I don’t understand calculation for option premium
If you mean the one in the schweser book, check the errata on their website.
Reading 46 CFAI books end of chapter
I did, but I don’t have the book in front of me now. I’ll try to answer in an hour or two.
It took me longer than expected but here’s how I see it: You will be buying calls -> i.e. right to buy pounds. Let’s take second call with the strike price of 1.55$/pound, and call premium (in $/pound) of 0.015 Amount you need to hedge = 15mm/1.55 (i.e. at call's strike price) = 9,677,419 pounds Calls premium = 0.015/pound x 10mm pounds = 145,161$ And lastly, convert calls premium back to pounds (b/c you will need to subtract it from your portfolio value in pounds. To convert use current spot exchange rate, since you’re buying calls today) = $145,161/1.5 = 96,774 pounds And to confirm: if spot rate is 1.6, you will exercise the call Portfolio Value = $15mm/1.55-call premium = 9,580,645 pounds In Solutions the answer is 9,577K pounds. I assume the difference is due to rounding, but I’m not 100% sure.
this is where i get confused the table in the question has strike and call pound. I thought call pound is the premium of call in pounds and not in $/pound. So currency options premium prices are quoted in currency/per currency? Amount you need to hedge = $15mm/1.55 (i.e. at call’s strike price) = 9,677,419 pounds Shouldn’t the amount you need to hedge be calculated using initial spot price and not the strike price? In CFA answer table for all cases they have amount hedged: 10,000,000 pounds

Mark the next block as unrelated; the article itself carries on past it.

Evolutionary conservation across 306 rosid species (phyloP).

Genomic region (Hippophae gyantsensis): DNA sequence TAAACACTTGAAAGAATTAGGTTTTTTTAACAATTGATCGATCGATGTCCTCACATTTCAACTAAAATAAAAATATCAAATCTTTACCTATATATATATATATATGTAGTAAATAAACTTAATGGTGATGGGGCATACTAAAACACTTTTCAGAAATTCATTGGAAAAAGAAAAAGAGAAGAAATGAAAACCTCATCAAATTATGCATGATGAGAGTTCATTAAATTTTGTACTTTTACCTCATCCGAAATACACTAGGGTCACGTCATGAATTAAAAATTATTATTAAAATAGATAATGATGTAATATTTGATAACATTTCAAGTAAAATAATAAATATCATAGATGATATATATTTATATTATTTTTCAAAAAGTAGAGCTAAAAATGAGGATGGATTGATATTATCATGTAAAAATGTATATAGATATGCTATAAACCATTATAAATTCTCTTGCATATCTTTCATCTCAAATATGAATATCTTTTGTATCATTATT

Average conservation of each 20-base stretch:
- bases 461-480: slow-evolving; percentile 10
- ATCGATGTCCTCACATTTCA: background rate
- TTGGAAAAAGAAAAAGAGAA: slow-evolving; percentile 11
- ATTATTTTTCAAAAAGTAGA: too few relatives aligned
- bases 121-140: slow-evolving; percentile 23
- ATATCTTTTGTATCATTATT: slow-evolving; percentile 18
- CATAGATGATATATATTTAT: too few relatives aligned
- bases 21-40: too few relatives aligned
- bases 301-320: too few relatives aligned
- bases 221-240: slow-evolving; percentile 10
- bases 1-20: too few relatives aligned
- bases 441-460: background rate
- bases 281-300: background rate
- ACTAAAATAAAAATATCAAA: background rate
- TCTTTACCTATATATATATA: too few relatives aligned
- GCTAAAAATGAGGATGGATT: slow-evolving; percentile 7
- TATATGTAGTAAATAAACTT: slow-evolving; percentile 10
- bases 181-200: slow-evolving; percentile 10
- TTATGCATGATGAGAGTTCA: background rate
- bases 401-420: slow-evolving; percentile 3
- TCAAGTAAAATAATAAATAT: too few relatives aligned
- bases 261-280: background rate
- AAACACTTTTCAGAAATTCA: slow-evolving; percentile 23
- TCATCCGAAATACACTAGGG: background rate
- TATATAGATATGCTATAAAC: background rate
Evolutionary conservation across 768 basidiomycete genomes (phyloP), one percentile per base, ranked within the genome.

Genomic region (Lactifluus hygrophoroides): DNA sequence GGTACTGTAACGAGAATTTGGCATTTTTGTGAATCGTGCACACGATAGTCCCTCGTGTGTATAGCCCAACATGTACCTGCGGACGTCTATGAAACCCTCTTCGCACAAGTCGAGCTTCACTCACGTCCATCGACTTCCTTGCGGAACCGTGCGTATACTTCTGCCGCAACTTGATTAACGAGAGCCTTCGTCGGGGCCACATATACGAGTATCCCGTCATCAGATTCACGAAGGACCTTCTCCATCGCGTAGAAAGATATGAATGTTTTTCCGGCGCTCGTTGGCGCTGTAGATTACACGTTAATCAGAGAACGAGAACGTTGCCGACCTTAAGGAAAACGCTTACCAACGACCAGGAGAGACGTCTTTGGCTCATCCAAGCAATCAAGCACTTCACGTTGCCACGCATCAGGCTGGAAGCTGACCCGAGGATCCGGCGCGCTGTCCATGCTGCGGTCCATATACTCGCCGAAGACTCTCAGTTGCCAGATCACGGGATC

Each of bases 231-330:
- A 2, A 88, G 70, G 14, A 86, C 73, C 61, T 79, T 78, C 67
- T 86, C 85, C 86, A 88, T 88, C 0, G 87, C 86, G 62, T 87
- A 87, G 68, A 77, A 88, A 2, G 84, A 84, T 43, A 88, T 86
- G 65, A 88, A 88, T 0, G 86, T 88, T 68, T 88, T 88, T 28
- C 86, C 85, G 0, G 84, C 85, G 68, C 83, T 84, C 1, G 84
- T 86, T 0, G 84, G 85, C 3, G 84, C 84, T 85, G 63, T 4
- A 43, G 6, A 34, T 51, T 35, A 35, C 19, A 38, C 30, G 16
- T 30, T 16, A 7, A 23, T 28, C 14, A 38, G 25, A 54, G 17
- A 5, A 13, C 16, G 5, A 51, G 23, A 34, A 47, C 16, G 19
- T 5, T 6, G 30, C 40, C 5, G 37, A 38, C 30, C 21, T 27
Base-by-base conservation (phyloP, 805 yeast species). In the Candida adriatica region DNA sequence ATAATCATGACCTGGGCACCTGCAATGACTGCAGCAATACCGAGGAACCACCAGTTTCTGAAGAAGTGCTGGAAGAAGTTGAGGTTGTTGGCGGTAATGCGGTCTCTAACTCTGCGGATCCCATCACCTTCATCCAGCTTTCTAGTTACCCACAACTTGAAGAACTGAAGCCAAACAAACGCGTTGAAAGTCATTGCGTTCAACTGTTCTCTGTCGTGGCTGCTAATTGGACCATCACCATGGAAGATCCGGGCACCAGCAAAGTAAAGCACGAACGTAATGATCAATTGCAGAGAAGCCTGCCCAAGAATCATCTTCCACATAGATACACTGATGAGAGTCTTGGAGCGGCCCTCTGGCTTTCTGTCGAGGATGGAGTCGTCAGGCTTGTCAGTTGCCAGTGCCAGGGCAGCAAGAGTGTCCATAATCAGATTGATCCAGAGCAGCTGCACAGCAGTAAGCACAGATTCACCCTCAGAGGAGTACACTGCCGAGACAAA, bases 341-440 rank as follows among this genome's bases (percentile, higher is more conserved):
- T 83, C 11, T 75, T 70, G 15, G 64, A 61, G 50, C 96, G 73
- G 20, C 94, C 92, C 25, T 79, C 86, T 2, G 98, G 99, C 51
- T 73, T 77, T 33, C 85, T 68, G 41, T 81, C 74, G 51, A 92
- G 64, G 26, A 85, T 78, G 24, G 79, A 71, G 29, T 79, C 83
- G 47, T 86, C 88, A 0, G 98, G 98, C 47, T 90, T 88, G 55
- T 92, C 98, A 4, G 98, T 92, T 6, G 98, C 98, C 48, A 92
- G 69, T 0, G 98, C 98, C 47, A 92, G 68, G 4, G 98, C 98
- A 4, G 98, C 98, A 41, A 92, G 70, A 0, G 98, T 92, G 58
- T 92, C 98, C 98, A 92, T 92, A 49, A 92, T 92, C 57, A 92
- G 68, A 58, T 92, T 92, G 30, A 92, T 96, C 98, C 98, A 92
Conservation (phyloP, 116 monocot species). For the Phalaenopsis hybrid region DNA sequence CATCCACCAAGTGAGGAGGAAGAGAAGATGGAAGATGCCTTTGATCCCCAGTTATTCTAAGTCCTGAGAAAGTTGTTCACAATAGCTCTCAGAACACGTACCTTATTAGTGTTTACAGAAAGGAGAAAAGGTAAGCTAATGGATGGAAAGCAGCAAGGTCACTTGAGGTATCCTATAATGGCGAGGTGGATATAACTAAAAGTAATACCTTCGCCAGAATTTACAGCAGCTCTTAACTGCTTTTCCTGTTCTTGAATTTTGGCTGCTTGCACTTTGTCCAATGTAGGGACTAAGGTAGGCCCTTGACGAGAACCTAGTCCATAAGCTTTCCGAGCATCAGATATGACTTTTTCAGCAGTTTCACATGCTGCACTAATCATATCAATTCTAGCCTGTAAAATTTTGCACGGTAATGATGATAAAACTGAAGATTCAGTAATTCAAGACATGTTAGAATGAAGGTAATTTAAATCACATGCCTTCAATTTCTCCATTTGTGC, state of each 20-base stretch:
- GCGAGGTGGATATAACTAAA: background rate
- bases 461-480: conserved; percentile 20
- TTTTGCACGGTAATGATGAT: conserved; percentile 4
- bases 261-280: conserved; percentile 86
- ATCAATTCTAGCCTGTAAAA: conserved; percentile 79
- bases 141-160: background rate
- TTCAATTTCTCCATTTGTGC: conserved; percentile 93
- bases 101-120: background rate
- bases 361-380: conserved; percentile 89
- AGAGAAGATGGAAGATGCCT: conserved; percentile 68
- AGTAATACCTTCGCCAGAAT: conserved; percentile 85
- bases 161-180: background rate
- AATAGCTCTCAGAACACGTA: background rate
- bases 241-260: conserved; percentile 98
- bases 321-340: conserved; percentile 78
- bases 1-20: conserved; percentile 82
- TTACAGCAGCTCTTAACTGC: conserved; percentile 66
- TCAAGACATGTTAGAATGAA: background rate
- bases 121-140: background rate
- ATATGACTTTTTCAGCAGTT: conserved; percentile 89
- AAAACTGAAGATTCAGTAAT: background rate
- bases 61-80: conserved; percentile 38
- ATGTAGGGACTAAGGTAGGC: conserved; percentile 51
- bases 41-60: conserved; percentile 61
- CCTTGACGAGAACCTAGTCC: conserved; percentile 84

I should have used “insured” instead of “hedged”. The “hedged” column in CFA answer table refers to hedging with forward contracts. In that case you will get 10mm pounds no matter what future spot exchange rate will be. At the top of the table on p185 it says "March Sterling Options (all prices in per pound)", so that's why I assumed that call premium is given in /pound (although it’s kind of weird for premium to be in /pound instead of just or pounds). I still think that amount to be insured needs to be calculated at strike price, and not initial spot price (else you might end up buying more options than need to).
Where you given pounds or dollars?
Table on p185 (CFAI Reading, V6) - at the top it says “March Sterling Options (all prices in $ per pound)” and then two columns of that table are labeled - Strike & Call Pound
tanyusha, Were you able to figure out this problem? I don’t understand why they used the strike price, 1.5 $/pound, to convert the option premium to pounds, instead of the spot price. I think this is the same question you had.
Here is my thought: I’ll take the same example, 1) The amount you want to hedge = 15M = P 10M (P = pound), so premium = (/P 0.015)(P 10M) = $ 0.15M = P 0.1 M 2) if the spot rate is 1.3, you’ll pass the call, $15M@1.3 = P 11.538M. Subtract premium = P 11.438M 3) if the spot rate is 1.6, you’ll exercise the call at stike, $15M@1.55 = P 9.677M. Subtract premium = P 9.577M This yields exact numbers in the answer sheet. Hope it helps